Other crafters’ stories of success can be very inspirational (though sometimes it makes me feel a bit defeatest too). At the end of the day, just knowing that I would not ever really want to live without Lilith keeps me going. It’s too much of a wonderful creative outlet for me, and I absolutey thrive from the feedback and interaction with customers. Such a positive experience.

I love the creative evolution ~ the continual refining of a product as well as trying out new formulas and products.
The shameless self promotion that I know i should be engaged in 24/7 to really push these products and get myself out there.

I have no idea. But let’s say that in ten years, I want Lilith to sustain me financially.
That’s my dream. I don’t know if it will happen but that’s my dream.

I have a website that has been in development for a year now and a source of great frustration. Hopefully it will be together soon ~ that’s a different story. I don’t have a brick and mortar store and don’t forsee that happening for a long time, though maybe some day! I am starting to do some consignment and wholesale and it will be interesting to see where that takes me. mommaeve_christmas08

Random Question:
If you were having a dinner party and could invite three famous people, who would they be?

I would like to be really ‘clever’ with this question, but I think I’ll be self-indulgent and answer it as honestly as I can (of course it is somewhat impossible because there are so many people I’d love to sit down & share a glass of wine with). I am not sure if these famous people are supposed to be alive or if I can drag some back from the dead, but I’ll be doubly indulgent and go with the latter: Marcel Duchamp, Alistair Crowley, and Gertrude Stein. Now that would be an interesting party!

Secret Ingredient: Carrot Seed Oil (daucus carota sativa)

February 9, 2009
Colorful Carrots

Colorful Carrots

The oil derived from Carrot seed (daucus carota sativa) is a premier skin healing, rejuvinating oil. It is this wonderful oil’s high carotol content that gives it it’s reknowned skin-regenerative properties, which is why it is a key ingredient to skin special products such as my Rejenerative Skin Serum and eye creams like my Chamomile and Green Tea Eye Potion. (visit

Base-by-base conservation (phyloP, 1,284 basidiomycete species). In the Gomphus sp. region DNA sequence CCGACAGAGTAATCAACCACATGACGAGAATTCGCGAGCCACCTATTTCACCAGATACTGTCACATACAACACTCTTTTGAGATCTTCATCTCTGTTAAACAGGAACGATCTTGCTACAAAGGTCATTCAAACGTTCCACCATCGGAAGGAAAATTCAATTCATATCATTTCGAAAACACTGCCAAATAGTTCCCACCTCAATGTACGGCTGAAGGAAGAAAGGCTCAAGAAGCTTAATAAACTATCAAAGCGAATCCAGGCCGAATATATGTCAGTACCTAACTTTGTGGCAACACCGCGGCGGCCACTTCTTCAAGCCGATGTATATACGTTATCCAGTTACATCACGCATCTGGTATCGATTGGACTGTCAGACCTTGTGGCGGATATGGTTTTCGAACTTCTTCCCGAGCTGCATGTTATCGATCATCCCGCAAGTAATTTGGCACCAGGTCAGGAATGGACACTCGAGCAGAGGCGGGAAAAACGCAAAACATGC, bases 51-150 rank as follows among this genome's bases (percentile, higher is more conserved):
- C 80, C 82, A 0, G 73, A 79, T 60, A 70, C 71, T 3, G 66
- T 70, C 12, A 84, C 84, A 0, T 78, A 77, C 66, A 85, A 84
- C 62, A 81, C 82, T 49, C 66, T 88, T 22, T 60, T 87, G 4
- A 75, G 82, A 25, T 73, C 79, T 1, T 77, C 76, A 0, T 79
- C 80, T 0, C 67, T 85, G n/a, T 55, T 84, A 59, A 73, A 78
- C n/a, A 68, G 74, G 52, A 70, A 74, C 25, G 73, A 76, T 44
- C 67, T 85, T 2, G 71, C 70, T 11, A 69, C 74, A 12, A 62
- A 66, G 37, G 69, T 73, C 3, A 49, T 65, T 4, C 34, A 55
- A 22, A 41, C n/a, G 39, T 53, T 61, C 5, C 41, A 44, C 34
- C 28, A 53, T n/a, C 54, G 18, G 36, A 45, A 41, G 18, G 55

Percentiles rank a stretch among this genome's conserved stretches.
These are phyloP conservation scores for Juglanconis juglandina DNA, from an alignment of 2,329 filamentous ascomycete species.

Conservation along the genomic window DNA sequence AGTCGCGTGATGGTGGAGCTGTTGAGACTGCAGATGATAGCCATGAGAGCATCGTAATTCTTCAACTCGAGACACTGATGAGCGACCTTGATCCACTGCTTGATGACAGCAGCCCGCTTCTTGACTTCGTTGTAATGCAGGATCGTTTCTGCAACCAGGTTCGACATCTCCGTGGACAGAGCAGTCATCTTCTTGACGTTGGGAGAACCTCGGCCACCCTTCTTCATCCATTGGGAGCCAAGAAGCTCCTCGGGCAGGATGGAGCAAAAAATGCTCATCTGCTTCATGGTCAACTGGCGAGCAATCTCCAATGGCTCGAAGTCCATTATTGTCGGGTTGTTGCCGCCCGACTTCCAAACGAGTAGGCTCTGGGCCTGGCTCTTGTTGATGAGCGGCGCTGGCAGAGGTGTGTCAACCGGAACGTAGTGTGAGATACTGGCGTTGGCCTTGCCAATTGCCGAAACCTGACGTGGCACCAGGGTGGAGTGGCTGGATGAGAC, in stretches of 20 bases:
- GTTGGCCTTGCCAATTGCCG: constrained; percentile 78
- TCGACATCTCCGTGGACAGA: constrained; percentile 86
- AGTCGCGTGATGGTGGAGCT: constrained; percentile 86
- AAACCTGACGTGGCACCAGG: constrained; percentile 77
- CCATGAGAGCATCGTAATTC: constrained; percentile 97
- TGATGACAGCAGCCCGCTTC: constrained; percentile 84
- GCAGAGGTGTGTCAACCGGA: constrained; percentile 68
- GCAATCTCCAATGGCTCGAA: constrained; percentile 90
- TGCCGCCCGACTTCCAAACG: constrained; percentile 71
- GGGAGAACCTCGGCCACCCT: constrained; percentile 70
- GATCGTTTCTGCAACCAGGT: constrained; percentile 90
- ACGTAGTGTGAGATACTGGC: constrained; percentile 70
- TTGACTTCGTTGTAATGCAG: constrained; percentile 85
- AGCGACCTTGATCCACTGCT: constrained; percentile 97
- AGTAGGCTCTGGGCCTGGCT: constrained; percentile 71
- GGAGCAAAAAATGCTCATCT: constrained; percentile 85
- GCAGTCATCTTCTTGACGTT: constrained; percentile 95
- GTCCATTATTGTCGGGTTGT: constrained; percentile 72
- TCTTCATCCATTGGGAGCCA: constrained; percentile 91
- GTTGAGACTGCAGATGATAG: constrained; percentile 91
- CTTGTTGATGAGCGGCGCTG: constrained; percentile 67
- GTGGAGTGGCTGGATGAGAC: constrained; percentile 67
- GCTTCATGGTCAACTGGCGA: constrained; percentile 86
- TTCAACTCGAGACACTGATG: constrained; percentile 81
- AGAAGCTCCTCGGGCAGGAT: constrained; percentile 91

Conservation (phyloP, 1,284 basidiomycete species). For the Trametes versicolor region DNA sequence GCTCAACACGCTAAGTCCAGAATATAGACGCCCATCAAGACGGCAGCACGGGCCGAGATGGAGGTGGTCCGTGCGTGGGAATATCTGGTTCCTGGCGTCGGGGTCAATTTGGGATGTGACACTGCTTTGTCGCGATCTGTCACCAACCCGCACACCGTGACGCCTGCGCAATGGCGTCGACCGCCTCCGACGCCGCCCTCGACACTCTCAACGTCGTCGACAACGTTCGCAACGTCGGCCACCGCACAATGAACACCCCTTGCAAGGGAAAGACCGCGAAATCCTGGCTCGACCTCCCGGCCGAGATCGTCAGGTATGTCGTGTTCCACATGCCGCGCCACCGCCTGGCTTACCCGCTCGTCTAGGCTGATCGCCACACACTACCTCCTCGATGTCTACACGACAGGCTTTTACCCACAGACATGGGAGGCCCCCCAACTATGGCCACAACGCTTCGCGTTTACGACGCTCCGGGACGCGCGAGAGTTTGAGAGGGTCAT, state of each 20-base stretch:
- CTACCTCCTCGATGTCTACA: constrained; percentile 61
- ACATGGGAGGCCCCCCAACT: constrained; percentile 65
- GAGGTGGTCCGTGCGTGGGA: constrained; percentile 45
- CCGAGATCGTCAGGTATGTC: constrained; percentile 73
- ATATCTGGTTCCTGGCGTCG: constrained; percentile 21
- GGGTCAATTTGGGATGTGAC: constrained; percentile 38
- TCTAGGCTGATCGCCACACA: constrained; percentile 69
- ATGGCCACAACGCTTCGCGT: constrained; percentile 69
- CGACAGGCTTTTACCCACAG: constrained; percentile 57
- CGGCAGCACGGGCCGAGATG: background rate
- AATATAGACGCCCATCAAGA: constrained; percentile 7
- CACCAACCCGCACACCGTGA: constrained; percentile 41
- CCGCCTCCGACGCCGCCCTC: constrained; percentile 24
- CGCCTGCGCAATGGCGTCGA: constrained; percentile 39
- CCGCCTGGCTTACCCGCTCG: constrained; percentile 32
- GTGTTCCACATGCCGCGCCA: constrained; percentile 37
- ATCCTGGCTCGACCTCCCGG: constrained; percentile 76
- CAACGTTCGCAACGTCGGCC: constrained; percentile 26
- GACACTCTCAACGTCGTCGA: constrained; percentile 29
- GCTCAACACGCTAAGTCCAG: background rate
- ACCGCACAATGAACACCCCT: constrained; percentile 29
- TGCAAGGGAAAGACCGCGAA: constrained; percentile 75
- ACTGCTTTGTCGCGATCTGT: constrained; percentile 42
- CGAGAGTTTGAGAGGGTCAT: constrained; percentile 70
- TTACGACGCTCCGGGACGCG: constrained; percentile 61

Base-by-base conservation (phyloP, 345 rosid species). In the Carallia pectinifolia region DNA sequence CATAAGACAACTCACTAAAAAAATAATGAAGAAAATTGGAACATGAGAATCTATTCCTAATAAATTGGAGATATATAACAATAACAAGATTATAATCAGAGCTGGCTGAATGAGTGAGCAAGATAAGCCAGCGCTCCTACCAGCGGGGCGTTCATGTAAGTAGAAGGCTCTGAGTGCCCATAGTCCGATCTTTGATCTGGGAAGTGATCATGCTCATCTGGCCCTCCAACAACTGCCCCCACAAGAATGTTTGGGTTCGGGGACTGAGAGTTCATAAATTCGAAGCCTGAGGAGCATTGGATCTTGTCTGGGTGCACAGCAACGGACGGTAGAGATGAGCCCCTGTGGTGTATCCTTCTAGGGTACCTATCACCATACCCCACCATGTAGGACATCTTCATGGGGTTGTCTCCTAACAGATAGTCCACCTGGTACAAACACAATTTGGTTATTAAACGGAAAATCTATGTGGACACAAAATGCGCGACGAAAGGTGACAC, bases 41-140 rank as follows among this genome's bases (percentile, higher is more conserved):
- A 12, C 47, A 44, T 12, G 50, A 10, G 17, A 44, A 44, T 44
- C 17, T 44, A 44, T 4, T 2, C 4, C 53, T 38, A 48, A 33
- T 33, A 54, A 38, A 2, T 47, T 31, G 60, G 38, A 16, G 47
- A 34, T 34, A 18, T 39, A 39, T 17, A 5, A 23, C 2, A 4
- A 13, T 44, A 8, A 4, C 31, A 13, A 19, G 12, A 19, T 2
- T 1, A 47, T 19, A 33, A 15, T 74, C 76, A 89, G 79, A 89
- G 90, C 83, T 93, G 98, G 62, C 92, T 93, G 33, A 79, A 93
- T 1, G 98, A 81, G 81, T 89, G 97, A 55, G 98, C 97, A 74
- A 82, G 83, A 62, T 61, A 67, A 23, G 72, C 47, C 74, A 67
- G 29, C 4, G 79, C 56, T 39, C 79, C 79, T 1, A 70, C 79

Carrot Seed Oil is a thin, yellow oil distilled from ground seeds is rich in Beta-Carotene. Not only beneficial for mature skin, sundamaged skin, or skin that is exposed to harsh weather conditions, it is also valued for its soothing, relaxing properties. Part of its strength is that it not only helps sun spots or other signs of age or damage fade over time, but it also helps to prevent wrinkles from forming in the first place! Look for this ingredient in top class facial care products aimed for skin regeneration or repair.

Try this on for size!

DIY Rejenerative Treatment Oil
* This can be used as a facial treatment moisturizer, make-up remover, or oil cleanser.

15 drops Carrot Seed Essential Oil
10 drops Rosewood Essential Oil
5 drops Geranium Essential Oil
2 Tablespoons Carrot Seed Oil (different from the E.O. ~ an infused or mascerated oil made from the pulp)
4 Tablespoons Jojoba oil or sweet almond Oil

Shake well, store in a dark, glass bottle or jar.

DIY Movement

February 5, 2009

For those of us getting nervous is this economic downturn, there’s more of a push than ever to engage in DIY projects..and DIY education! The blogosphere is a place that is offering more and more of this information and advice. Even trade professionals like electricians are offering DIY technical help via phone or web for those who would rather not expend the money to hire someone to come in their house. Do-it-Yourself!

As part of my G R E E N L I V I N G category, I’m going to start offering more DIY recipes and advice for natural body care, using materials that are often readily available, in order to cut down on some of our most costly products: bath, beauty, and personal items.

I’ll also link you to others who are offereing DIY instructions for making personal care or baby products that will save you loads of money and be better for the Earth in the long run!